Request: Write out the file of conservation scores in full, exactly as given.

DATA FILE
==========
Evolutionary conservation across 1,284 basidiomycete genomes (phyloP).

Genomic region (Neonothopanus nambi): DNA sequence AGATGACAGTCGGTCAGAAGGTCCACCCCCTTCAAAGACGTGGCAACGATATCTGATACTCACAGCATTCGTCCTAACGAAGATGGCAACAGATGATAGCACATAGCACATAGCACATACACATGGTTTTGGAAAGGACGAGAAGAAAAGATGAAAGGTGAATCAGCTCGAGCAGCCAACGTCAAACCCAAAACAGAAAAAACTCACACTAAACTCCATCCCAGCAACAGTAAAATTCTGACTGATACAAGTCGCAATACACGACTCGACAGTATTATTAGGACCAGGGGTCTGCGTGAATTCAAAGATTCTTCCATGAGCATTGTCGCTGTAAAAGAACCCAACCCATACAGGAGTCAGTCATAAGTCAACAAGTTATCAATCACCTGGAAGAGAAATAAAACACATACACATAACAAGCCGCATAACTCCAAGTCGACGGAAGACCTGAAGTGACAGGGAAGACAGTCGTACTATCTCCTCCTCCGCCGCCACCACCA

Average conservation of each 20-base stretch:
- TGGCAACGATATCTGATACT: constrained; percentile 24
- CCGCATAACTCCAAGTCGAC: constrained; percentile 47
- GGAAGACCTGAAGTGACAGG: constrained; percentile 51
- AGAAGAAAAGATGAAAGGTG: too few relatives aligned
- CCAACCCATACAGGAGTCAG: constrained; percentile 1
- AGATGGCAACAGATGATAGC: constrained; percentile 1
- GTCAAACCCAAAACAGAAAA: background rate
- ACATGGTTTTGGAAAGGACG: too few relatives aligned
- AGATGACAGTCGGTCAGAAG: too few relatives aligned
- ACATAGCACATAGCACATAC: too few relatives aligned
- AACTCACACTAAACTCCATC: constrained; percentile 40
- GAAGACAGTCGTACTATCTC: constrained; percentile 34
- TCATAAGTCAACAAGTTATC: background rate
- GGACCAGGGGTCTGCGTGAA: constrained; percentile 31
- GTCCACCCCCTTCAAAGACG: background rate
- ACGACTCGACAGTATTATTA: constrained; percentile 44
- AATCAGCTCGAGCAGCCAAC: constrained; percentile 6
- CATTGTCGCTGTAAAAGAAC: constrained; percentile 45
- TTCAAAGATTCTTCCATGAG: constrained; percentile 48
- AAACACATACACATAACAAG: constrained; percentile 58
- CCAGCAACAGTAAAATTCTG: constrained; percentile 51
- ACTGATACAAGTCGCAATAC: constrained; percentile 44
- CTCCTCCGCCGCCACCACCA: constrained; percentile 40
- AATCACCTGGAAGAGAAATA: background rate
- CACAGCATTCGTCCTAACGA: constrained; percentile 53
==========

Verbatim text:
Evolutionary conservation across 1,284 basidiomycete genomes (phyloP).

Genomic region (Neonothopanus nambi): DNA sequence AGATGACAGTCGGTCAGAAGGTCCACCCCCTTCAAAGACGTGGCAACGATATCTGATACTCACAGCATTCGTCCTAACGAAGATGGCAACAGATGATAGCACATAGCACATAGCACATACACATGGTTTTGGAAAGGACGAGAAGAAAAGATGAAAGGTGAATCAGCTCGAGCAGCCAACGTCAAACCCAAAACAGAAAAAACTCACACTAAACTCCATCCCAGCAACAGTAAAATTCTGACTGATACAAGTCGCAATACACGACTCGACAGTATTATTAGGACCAGGGGTCTGCGTGAATTCAAAGATTCTTCCATGAGCATTGTCGCTGTAAAAGAACCCAACCCATACAGGAGTCAGTCATAAGTCAACAAGTTATCAATCACCTGGAAGAGAAATAAAACACATACACATAACAAGCCGCATAACTCCAAGTCGACGGAAGACCTGAAGTGACAGGGAAGACAGTCGTACTATCTCCTCCTCCGCCGCCACCACCA

Average conservation of each 20-base stretch:
- TGGCAACGATATCTGATACT: constrained; percentile 24
- CCGCATAACTCCAAGTCGAC: constrained; percentile 47
- GGAAGACCTGAAGTGACAGG: constrained; percentile 51
- AGAAGAAAAGATGAAAGGTG: too few relatives aligned
- CCAACCCATACAGGAGTCAG: constrained; percentile 1
- AGATGGCAACAGATGATAGC: constrained; percentile 1
- GTCAAACCCAAAACAGAAAA: background rate
- ACATGGTTTTGGAAAGGACG: too few relatives aligned
- AGATGACAGTCGGTCAGAAG: too few relatives aligned
- ACATAGCACATAGCACATAC: too few relatives aligned
- AACTCACACTAAACTCCATC: constrained; percentile 40
- GAAGACAGTCGTACTATCTC: constrained; percentile 34
- TCATAAGTCAACAAGTTATC: background rate
- GGACCAGGGGTCTGCGTGAA: constrained; percentile 31
- GTCCACCCCCTTCAAAGACG: background rate
- ACGACTCGACAGTATTATTA: constrained; percentile 44
- AATCAGCTCGAGCAGCCAAC: constrained; percentile 6
- CATTGTCGCTGTAAAAGAAC: constrained; percentile 45
- TTCAAAGATTCTTCCATGAG: constrained; percentile 48
- AAACACATACACATAACAAG: constrained; percentile 58
- CCAGCAACAGTAAAATTCTG: constrained; percentile 51
- ACTGATACAAGTCGCAATAC: constrained; percentile 44
- CTCCTCCGCCGCCACCACCA: constrained; percentile 40
- AATCACCTGGAAGAGAAATA: background rate
- CACAGCATTCGTCCTAACGA: constrained; percentile 53